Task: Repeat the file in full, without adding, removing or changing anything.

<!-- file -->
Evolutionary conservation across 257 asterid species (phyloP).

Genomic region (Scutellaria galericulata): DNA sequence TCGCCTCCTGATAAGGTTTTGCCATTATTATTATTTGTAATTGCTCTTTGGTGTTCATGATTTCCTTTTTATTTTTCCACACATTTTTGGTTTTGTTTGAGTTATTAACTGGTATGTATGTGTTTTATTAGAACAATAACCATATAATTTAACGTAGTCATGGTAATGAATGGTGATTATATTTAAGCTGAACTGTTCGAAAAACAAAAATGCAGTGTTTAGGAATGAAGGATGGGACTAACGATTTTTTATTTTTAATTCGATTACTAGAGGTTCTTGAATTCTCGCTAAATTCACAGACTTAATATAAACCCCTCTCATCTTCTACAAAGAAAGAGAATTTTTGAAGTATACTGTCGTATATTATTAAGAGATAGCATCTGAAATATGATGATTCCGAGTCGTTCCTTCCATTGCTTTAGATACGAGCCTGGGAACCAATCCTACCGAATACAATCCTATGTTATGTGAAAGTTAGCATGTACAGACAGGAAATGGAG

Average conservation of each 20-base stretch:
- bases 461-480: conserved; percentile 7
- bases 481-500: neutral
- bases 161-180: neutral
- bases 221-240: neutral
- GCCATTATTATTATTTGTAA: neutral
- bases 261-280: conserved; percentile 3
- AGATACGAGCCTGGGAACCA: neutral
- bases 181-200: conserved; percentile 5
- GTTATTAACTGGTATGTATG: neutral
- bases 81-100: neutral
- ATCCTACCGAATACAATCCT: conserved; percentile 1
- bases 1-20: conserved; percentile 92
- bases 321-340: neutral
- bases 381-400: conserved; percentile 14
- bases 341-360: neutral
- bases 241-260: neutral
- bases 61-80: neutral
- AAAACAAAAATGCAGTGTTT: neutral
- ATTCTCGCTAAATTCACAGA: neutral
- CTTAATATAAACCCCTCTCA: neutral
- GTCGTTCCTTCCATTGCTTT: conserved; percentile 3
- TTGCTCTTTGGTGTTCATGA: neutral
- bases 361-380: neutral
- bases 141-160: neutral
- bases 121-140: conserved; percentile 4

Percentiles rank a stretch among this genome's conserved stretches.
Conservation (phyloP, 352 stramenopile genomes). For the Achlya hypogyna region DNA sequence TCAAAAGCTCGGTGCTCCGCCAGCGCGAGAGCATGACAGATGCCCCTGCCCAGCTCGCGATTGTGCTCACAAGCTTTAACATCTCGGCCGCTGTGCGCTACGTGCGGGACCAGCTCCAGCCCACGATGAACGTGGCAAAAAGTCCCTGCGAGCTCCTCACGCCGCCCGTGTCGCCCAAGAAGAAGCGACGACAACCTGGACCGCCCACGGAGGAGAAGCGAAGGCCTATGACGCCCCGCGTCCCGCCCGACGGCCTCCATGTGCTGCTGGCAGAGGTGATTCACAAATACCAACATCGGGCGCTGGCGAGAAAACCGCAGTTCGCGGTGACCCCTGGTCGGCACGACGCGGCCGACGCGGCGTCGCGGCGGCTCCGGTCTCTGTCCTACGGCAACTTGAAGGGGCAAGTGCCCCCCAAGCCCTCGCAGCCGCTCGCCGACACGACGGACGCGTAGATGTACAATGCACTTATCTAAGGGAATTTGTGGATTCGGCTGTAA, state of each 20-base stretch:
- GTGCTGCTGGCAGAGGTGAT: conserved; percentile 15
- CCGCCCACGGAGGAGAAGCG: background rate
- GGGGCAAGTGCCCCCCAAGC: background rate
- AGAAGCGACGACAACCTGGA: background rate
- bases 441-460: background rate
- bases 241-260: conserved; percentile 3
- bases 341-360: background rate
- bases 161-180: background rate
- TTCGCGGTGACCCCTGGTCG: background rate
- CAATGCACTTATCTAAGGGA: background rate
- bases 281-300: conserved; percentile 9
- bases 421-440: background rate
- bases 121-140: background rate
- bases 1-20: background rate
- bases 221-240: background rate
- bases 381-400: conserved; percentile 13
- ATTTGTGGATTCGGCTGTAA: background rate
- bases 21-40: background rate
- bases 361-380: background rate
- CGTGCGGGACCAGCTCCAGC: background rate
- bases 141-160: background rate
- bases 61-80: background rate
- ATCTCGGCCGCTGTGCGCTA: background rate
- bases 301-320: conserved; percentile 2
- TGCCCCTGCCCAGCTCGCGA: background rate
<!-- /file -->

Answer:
Evolutionary conservation across 257 asterid species (phyloP).

Genomic region (Scutellaria galericulata): DNA sequence TCGCCTCCTGATAAGGTTTTGCCATTATTATTATTTGTAATTGCTCTTTGGTGTTCATGATTTCCTTTTTATTTTTCCACACATTTTTGGTTTTGTTTGAGTTATTAACTGGTATGTATGTGTTTTATTAGAACAATAACCATATAATTTAACGTAGTCATGGTAATGAATGGTGATTATATTTAAGCTGAACTGTTCGAAAAACAAAAATGCAGTGTTTAGGAATGAAGGATGGGACTAACGATTTTTTATTTTTAATTCGATTACTAGAGGTTCTTGAATTCTCGCTAAATTCACAGACTTAATATAAACCCCTCTCATCTTCTACAAAGAAAGAGAATTTTTGAAGTATACTGTCGTATATTATTAAGAGATAGCATCTGAAATATGATGATTCCGAGTCGTTCCTTCCATTGCTTTAGATACGAGCCTGGGAACCAATCCTACCGAATACAATCCTATGTTATGTGAAAGTTAGCATGTACAGACAGGAAATGGAG

Average conservation of each 20-base stretch:
- bases 461-480: conserved; percentile 7
- bases 481-500: neutral
- bases 161-180: neutral
- bases 221-240: neutral
- GCCATTATTATTATTTGTAA: neutral
- bases 261-280: conserved; percentile 3
- AGATACGAGCCTGGGAACCA: neutral
- bases 181-200: conserved; percentile 5
- GTTATTAACTGGTATGTATG: neutral
- bases 81-100: neutral
- ATCCTACCGAATACAATCCT: conserved; percentile 1
- bases 1-20: conserved; percentile 92
- bases 321-340: neutral
- bases 381-400: conserved; percentile 14
- bases 341-360: neutral
- bases 241-260: neutral
- bases 61-80: neutral
- AAAACAAAAATGCAGTGTTT: neutral
- ATTCTCGCTAAATTCACAGA: neutral
- CTTAATATAAACCCCTCTCA: neutral
- GTCGTTCCTTCCATTGCTTT: conserved; percentile 3
- TTGCTCTTTGGTGTTCATGA: neutral
- bases 361-380: neutral
- bases 141-160: neutral
- bases 121-140: conserved; percentile 4

Percentiles rank a stretch among this genome's conserved stretches.
Conservation (phyloP, 352 stramenopile genomes). For the Achlya hypogyna region DNA sequence TCAAAAGCTCGGTGCTCCGCCAGCGCGAGAGCATGACAGATGCCCCTGCCCAGCTCGCGATTGTGCTCACAAGCTTTAACATCTCGGCCGCTGTGCGCTACGTGCGGGACCAGCTCCAGCCCACGATGAACGTGGCAAAAAGTCCCTGCGAGCTCCTCACGCCGCCCGTGTCGCCCAAGAAGAAGCGACGACAACCTGGACCGCCCACGGAGGAGAAGCGAAGGCCTATGACGCCCCGCGTCCCGCCCGACGGCCTCCATGTGCTGCTGGCAGAGGTGATTCACAAATACCAACATCGGGCGCTGGCGAGAAAACCGCAGTTCGCGGTGACCCCTGGTCGGCACGACGCGGCCGACGCGGCGTCGCGGCGGCTCCGGTCTCTGTCCTACGGCAACTTGAAGGGGCAAGTGCCCCCCAAGCCCTCGCAGCCGCTCGCCGACACGACGGACGCGTAGATGTACAATGCACTTATCTAAGGGAATTTGTGGATTCGGCTGTAA, state of each 20-base stretch:
- GTGCTGCTGGCAGAGGTGAT: conserved; percentile 15
- CCGCCCACGGAGGAGAAGCG: background rate
- GGGGCAAGTGCCCCCCAAGC: background rate
- AGAAGCGACGACAACCTGGA: background rate
- bases 441-460: background rate
- bases 241-260: conserved; percentile 3
- bases 341-360: background rate
- bases 161-180: background rate
- TTCGCGGTGACCCCTGGTCG: background rate
- CAATGCACTTATCTAAGGGA: background rate
- bases 281-300: conserved; percentile 9
- bases 421-440: background rate
- bases 121-140: background rate
- bases 1-20: background rate
- bases 221-240: background rate
- bases 381-400: conserved; percentile 13
- ATTTGTGGATTCGGCTGTAA: background rate
- bases 21-40: background rate
- bases 361-380: background rate
- CGTGCGGGACCAGCTCCAGC: background rate
- bases 141-160: background rate
- bases 61-80: background rate
- ATCTCGGCCGCTGTGCGCTA: background rate
- bases 301-320: conserved; percentile 2
- TGCCCCTGCCCAGCTCGCGA: background rate